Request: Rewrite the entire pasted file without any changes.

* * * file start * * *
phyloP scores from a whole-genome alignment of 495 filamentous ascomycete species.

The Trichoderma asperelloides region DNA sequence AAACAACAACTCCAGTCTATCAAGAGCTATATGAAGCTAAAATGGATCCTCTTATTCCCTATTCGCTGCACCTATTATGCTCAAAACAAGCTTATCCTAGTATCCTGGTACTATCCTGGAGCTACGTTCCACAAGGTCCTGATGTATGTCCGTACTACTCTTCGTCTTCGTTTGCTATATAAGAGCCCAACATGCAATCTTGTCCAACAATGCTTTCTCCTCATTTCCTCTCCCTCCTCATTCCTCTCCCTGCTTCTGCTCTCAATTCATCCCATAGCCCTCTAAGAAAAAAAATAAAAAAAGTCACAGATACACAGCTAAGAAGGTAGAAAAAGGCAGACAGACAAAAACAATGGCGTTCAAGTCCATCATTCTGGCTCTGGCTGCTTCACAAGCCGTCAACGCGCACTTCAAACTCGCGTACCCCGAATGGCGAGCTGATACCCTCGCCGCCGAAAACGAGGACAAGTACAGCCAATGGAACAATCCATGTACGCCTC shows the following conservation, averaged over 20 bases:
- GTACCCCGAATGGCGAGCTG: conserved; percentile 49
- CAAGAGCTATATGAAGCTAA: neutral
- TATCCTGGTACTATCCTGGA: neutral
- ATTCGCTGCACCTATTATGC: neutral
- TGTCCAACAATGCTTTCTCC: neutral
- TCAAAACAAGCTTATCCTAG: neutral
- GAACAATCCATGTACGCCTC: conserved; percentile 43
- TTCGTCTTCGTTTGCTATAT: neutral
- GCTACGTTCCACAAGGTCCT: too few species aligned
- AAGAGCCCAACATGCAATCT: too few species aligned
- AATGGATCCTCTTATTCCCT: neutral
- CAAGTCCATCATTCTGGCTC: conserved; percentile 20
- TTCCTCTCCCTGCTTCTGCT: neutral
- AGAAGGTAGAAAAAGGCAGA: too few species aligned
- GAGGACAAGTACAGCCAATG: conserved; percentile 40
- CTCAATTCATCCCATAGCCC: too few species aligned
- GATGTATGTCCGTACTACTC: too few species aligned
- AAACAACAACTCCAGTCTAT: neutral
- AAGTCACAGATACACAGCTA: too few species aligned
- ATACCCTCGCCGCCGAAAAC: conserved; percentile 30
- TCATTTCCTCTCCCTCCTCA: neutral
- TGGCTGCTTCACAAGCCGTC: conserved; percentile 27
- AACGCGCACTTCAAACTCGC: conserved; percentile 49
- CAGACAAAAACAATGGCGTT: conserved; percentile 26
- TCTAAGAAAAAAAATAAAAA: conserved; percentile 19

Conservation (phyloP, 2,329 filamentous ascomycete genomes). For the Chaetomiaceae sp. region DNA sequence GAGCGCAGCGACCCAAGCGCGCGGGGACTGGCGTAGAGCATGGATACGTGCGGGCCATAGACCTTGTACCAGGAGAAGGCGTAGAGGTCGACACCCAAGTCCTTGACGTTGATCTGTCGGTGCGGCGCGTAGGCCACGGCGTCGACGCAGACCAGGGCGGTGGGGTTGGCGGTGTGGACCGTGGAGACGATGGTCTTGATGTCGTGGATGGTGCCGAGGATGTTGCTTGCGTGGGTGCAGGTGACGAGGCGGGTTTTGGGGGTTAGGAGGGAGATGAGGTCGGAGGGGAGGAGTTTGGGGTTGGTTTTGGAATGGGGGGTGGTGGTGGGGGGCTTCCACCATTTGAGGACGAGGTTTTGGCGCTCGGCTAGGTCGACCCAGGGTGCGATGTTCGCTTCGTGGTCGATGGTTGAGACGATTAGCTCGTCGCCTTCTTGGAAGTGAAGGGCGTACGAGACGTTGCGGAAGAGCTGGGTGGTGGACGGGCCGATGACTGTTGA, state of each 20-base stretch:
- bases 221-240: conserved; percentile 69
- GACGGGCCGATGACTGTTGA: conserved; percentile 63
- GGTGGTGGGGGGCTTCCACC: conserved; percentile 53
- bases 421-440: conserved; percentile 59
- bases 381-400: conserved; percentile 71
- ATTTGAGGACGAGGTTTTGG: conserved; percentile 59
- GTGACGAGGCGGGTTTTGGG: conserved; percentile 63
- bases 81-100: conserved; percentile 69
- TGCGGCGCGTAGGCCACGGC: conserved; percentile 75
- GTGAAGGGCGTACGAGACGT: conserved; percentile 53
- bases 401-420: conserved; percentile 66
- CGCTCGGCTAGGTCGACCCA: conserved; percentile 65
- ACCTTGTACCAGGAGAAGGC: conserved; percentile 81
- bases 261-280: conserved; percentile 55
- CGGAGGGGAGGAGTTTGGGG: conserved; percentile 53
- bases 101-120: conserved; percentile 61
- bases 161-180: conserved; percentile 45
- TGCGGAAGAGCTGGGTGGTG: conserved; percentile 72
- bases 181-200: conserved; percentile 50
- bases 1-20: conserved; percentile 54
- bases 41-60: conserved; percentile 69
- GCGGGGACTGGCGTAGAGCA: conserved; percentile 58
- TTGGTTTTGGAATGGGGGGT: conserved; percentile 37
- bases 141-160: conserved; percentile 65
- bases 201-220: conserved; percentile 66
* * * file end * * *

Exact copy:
phyloP scores from a whole-genome alignment of 495 filamentous ascomycete species.

The Trichoderma asperelloides region DNA sequence AAACAACAACTCCAGTCTATCAAGAGCTATATGAAGCTAAAATGGATCCTCTTATTCCCTATTCGCTGCACCTATTATGCTCAAAACAAGCTTATCCTAGTATCCTGGTACTATCCTGGAGCTACGTTCCACAAGGTCCTGATGTATGTCCGTACTACTCTTCGTCTTCGTTTGCTATATAAGAGCCCAACATGCAATCTTGTCCAACAATGCTTTCTCCTCATTTCCTCTCCCTCCTCATTCCTCTCCCTGCTTCTGCTCTCAATTCATCCCATAGCCCTCTAAGAAAAAAAATAAAAAAAGTCACAGATACACAGCTAAGAAGGTAGAAAAAGGCAGACAGACAAAAACAATGGCGTTCAAGTCCATCATTCTGGCTCTGGCTGCTTCACAAGCCGTCAACGCGCACTTCAAACTCGCGTACCCCGAATGGCGAGCTGATACCCTCGCCGCCGAAAACGAGGACAAGTACAGCCAATGGAACAATCCATGTACGCCTC shows the following conservation, averaged over 20 bases:
- GTACCCCGAATGGCGAGCTG: conserved; percentile 49
- CAAGAGCTATATGAAGCTAA: neutral
- TATCCTGGTACTATCCTGGA: neutral
- ATTCGCTGCACCTATTATGC: neutral
- TGTCCAACAATGCTTTCTCC: neutral
- TCAAAACAAGCTTATCCTAG: neutral
- GAACAATCCATGTACGCCTC: conserved; percentile 43
- TTCGTCTTCGTTTGCTATAT: neutral
- GCTACGTTCCACAAGGTCCT: too few species aligned
- AAGAGCCCAACATGCAATCT: too few species aligned
- AATGGATCCTCTTATTCCCT: neutral
- CAAGTCCATCATTCTGGCTC: conserved; percentile 20
- TTCCTCTCCCTGCTTCTGCT: neutral
- AGAAGGTAGAAAAAGGCAGA: too few species aligned
- GAGGACAAGTACAGCCAATG: conserved; percentile 40
- CTCAATTCATCCCATAGCCC: too few species aligned
- GATGTATGTCCGTACTACTC: too few species aligned
- AAACAACAACTCCAGTCTAT: neutral
- AAGTCACAGATACACAGCTA: too few species aligned
- ATACCCTCGCCGCCGAAAAC: conserved; percentile 30
- TCATTTCCTCTCCCTCCTCA: neutral
- TGGCTGCTTCACAAGCCGTC: conserved; percentile 27
- AACGCGCACTTCAAACTCGC: conserved; percentile 49
- CAGACAAAAACAATGGCGTT: conserved; percentile 26
- TCTAAGAAAAAAAATAAAAA: conserved; percentile 19

Conservation (phyloP, 2,329 filamentous ascomycete genomes). For the Chaetomiaceae sp. region DNA sequence GAGCGCAGCGACCCAAGCGCGCGGGGACTGGCGTAGAGCATGGATACGTGCGGGCCATAGACCTTGTACCAGGAGAAGGCGTAGAGGTCGACACCCAAGTCCTTGACGTTGATCTGTCGGTGCGGCGCGTAGGCCACGGCGTCGACGCAGACCAGGGCGGTGGGGTTGGCGGTGTGGACCGTGGAGACGATGGTCTTGATGTCGTGGATGGTGCCGAGGATGTTGCTTGCGTGGGTGCAGGTGACGAGGCGGGTTTTGGGGGTTAGGAGGGAGATGAGGTCGGAGGGGAGGAGTTTGGGGTTGGTTTTGGAATGGGGGGTGGTGGTGGGGGGCTTCCACCATTTGAGGACGAGGTTTTGGCGCTCGGCTAGGTCGACCCAGGGTGCGATGTTCGCTTCGTGGTCGATGGTTGAGACGATTAGCTCGTCGCCTTCTTGGAAGTGAAGGGCGTACGAGACGTTGCGGAAGAGCTGGGTGGTGGACGGGCCGATGACTGTTGA, state of each 20-base stretch:
- bases 221-240: conserved; percentile 69
- GACGGGCCGATGACTGTTGA: conserved; percentile 63
- GGTGGTGGGGGGCTTCCACC: conserved; percentile 53
- bases 421-440: conserved; percentile 59
- bases 381-400: conserved; percentile 71
- ATTTGAGGACGAGGTTTTGG: conserved; percentile 59
- GTGACGAGGCGGGTTTTGGG: conserved; percentile 63
- bases 81-100: conserved; percentile 69
- TGCGGCGCGTAGGCCACGGC: conserved; percentile 75
- GTGAAGGGCGTACGAGACGT: conserved; percentile 53
- bases 401-420: conserved; percentile 66
- CGCTCGGCTAGGTCGACCCA: conserved; percentile 65
- ACCTTGTACCAGGAGAAGGC: conserved; percentile 81
- bases 261-280: conserved; percentile 55
- CGGAGGGGAGGAGTTTGGGG: conserved; percentile 53
- bases 101-120: conserved; percentile 61
- bases 161-180: conserved; percentile 45
- TGCGGAAGAGCTGGGTGGTG: conserved; percentile 72
- bases 181-200: conserved; percentile 50
- bases 1-20: conserved; percentile 54
- bases 41-60: conserved; percentile 69
- GCGGGGACTGGCGTAGAGCA: conserved; percentile 58
- TTGGTTTTGGAATGGGGGGT: conserved; percentile 37
- bases 141-160: conserved; percentile 65
- bases 201-220: conserved; percentile 66